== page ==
AI Thinking Partners: With Or Without You?

My friend, Terry Elliott, shared this poem, coming on the heels of his explorations of AI Thinking Partners in the NowComment annotation space. I haven’t yet ventured into the new features in NowComment (but I intend to when I get more time), but I think the concept of human writers intentionally paired with Generative AI “partners” (like ChatGPT or Bard) for thinking, planning, writing, and more is gaining a foothold in the broader AI communities, particularly in the educational circles that I am part of (like ETMOOC2).

This idea decreases the zero sum game of “write my essay or report for me, AI” for copy/paste/plagiarism that so many of us are concerned about, where the writer does little more than prompt a final response from the platform, and then is done. An AI Thinking Partner potentially engages the writer into conversation about a topic, providing information, possibly outlines for longer pieces and maybe revision suggestions, too.

As we often do, I wrote a poetic response to Terry’s poem, as sort of a push-back to the message that the future may require this kind of AI interaction of writers, and I tried to remind myself of the beauty of drafting a piece of writing on physical paper, with all of the cross-outs and scratch marks that make the act of writing a more tangible experience. There’s something still powerful when the only voice you hear when your writing is your own, and not some secondary whispering emerging from Generative AI.

What’s it like
to write side by
side, only to collide
with something
artificial, when
scratch marks,
pencil shavings
and eraser bits
bring a poem
towards a messy
but beautiful

I then took my poem, and asked Bard to write a poem itself about humans writing with Generative AI (its poem was decent, actually — certainly more interesting than anything I have seen come out of ChatGPT so far).

What Bard Wrote

I then merged my poem and Bard’s poem into a single frame that works to make my point about the disruptive nature of this push into Generative AI partners (but it’s important to note that I am not against these Thinking Partner experiments at all and I can see lots of value for writers, and am glad that friends, like Paul Allison, in places like NowComment are experimenting with it to research the potential. But I would still rather have someone like Terry as my Thinking Partner in most writing explorations, a human spelunker as opposed to algorithmic hand-holding.)

Poetic Collision

Peace (and Poems),

Rattled Shook: From Free-Writing Draft To Final Poem

Rattled Shook

We were doing free-writing in the classroom yesterday, as a way to write our way into the day, and, as usual, I was scribbling alongside my students.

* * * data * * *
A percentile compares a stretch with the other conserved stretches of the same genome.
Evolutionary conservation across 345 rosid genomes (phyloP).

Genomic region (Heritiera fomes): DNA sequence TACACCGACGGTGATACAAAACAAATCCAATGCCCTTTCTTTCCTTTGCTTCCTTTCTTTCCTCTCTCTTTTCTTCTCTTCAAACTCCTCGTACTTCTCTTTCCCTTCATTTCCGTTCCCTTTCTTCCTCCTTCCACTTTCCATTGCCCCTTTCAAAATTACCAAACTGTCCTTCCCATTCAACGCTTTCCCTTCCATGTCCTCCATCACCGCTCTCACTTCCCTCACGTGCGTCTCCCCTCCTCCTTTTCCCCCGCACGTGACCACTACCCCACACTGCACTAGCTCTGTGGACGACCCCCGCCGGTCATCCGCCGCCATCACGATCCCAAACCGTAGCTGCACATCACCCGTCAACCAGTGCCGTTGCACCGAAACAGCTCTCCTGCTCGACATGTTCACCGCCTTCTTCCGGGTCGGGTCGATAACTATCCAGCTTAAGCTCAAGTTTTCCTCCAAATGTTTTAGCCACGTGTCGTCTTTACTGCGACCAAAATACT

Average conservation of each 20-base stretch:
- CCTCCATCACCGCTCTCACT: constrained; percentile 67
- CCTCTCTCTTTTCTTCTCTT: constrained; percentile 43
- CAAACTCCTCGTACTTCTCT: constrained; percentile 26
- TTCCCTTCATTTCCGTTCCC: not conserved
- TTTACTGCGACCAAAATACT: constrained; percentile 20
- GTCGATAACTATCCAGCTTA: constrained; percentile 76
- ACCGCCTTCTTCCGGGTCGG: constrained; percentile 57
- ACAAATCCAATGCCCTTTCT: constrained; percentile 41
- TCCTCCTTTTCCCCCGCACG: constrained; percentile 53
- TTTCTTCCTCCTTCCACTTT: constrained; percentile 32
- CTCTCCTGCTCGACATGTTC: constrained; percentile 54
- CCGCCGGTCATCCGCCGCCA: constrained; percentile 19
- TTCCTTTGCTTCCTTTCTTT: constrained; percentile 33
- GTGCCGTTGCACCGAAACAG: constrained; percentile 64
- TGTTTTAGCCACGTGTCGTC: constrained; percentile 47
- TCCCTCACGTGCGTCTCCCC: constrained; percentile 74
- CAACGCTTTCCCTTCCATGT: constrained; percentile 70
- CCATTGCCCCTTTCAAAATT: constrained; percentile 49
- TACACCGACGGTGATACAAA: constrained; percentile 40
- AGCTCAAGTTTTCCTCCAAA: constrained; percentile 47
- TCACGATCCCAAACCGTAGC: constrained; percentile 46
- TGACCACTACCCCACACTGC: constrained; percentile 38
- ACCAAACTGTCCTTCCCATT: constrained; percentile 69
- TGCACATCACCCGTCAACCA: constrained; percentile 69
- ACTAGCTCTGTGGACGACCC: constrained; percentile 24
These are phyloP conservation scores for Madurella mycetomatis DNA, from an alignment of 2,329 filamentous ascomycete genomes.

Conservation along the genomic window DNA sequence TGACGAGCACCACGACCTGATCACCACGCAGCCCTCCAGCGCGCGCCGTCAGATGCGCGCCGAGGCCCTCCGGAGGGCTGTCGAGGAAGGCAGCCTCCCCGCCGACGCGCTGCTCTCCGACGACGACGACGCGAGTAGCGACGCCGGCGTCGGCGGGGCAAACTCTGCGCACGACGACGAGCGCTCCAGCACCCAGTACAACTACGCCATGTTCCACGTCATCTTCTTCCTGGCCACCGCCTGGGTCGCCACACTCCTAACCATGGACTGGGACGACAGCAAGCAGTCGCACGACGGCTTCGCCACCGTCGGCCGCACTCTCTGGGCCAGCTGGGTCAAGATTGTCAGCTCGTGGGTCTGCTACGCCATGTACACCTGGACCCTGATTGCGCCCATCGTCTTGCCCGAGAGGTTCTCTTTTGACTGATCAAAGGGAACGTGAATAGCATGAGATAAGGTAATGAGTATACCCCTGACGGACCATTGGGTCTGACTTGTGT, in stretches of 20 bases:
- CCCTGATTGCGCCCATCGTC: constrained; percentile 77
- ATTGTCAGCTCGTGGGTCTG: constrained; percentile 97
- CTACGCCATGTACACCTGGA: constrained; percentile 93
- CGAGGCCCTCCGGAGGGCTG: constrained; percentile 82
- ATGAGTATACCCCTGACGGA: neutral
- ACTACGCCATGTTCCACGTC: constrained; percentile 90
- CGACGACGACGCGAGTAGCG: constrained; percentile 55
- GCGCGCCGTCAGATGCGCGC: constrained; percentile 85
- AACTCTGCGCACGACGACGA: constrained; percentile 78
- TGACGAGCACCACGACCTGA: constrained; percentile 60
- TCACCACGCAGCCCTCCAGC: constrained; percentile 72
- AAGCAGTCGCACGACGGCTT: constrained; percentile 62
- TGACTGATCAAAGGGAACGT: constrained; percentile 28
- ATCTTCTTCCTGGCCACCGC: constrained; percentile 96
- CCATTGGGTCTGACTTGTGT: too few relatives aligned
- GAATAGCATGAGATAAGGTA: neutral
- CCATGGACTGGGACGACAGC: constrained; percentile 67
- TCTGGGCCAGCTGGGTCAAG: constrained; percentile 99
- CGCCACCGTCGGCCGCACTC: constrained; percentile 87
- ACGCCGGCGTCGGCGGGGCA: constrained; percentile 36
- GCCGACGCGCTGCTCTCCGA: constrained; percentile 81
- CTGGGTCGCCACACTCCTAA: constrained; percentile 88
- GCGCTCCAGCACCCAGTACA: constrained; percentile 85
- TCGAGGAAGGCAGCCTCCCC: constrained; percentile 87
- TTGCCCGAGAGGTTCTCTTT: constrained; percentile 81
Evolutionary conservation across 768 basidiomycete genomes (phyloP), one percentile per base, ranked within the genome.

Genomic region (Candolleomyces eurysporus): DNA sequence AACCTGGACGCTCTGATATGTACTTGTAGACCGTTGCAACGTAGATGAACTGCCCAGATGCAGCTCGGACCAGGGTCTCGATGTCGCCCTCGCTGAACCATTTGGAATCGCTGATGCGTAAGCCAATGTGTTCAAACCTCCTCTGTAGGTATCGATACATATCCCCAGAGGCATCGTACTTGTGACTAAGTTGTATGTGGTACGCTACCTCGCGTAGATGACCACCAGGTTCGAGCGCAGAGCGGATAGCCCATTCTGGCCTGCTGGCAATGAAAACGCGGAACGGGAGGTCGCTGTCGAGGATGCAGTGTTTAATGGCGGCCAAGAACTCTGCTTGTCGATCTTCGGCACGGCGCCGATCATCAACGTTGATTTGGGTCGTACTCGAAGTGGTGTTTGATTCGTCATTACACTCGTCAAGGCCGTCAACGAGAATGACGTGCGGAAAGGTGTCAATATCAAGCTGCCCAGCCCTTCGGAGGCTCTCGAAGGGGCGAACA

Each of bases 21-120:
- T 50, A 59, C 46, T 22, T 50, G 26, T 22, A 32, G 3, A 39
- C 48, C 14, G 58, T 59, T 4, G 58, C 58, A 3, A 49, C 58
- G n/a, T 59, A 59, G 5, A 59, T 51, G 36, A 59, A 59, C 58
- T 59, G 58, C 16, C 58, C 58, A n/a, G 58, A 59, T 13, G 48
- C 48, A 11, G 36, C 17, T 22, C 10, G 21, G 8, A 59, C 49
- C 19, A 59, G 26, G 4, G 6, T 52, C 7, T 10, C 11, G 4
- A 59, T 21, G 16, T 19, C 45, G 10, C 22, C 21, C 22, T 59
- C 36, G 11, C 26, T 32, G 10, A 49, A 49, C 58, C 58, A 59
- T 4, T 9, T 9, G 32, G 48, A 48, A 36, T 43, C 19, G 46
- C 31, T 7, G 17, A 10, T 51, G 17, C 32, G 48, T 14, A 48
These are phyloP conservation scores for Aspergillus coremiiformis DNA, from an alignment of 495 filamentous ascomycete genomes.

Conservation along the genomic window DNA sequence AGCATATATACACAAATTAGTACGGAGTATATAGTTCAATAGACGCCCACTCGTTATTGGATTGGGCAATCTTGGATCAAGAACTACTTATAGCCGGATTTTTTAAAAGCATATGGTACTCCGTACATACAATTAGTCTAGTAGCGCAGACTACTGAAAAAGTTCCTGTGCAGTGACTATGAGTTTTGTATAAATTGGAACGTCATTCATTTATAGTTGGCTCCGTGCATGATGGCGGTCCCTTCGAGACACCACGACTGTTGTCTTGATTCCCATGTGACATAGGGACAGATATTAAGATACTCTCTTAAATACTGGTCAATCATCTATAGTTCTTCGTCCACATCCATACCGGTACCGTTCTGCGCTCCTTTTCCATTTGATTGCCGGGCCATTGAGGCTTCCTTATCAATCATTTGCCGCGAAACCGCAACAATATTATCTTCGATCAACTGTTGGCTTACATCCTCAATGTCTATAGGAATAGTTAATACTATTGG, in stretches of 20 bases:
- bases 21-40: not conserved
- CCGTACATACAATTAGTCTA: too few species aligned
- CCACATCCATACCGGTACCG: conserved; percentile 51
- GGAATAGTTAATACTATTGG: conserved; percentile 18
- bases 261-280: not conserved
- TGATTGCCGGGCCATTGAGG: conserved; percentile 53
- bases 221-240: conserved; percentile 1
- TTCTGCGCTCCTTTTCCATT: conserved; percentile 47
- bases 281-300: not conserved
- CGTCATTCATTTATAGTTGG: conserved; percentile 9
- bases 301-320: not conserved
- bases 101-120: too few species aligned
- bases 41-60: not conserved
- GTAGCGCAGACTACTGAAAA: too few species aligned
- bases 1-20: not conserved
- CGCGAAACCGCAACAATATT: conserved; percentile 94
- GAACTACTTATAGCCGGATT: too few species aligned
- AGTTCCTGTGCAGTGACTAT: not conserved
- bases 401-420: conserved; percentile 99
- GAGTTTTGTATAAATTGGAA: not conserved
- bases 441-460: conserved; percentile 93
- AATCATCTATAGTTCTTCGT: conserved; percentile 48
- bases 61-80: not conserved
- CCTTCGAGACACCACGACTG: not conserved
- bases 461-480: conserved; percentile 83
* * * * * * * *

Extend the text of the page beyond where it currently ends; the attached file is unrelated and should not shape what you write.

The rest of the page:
One of the pieces kept calling me back, for some reason, so I listened, and returned to a small poem multiple times throughout the day, scratching out words, drawing arrows to show direction of sound, adding ideas with carrots. The last phrase – rattled shook — was a mistake, I think, with words missing, but I became enamored of the way the two words leaned against each other.

Yeah, it’s a mess. My drafts are nearly always a mess.

Draft Rattled Shook

Later on, at home, I did some final editing and then used Pablo to layer in the visual of a tree stump and its rings. The poem is about a tree that has fallen, during a storm, and its roots not able to keep hold of the weight of gravity. But also, the way the rings tell the story of the tree, and how that story is a magical thing.


its ragged rings spoke
tenderly of time

passages inside
a circular wooden book

a celebrated story
captured in rhyme

and in dance,
even as its roots
rattled shook

Peace (within),

Exploring A Research Paper About Artificial Intelligence with ChatPDF

Sparks of AI in ChatPDF

Here’s another interesting tool that integrates ChatGPT’s algorithm: ChatPDF.

What it does is allows you to have a conversation with a PDF that you upload into the platform, and it works pretty well, I’d say. I used a pretty long new research paper from Microsoft about Artificial Intelligence — Sparks Of Artificial Intelligence — and then used the chat function to query the paper about topics I was interested in — art, creativity, etc.

I like that the ChatPDF gives me page number reference points within the PDF itself, allowing me to go into the document to gather more information. It also gives some context to its responses, via ChatGPT.

At 155 pages long, the Microsoft document seemed like too much to take in, but ChatPDF helped me understand the basics. (Note: I realize that I would need to double-check everything the AI pulled out for me, if I were to do more with this tool).

I could see this being very useful for reading — with ChatGPT as your learning guide — long documents, and maybe technical documents, in a way that makes the text more understandable. You can export your “conversations” as a simple text file, as well. Being in conversation with a text itself is a valuable reading strategy, particularly if the text is rather technical in nature.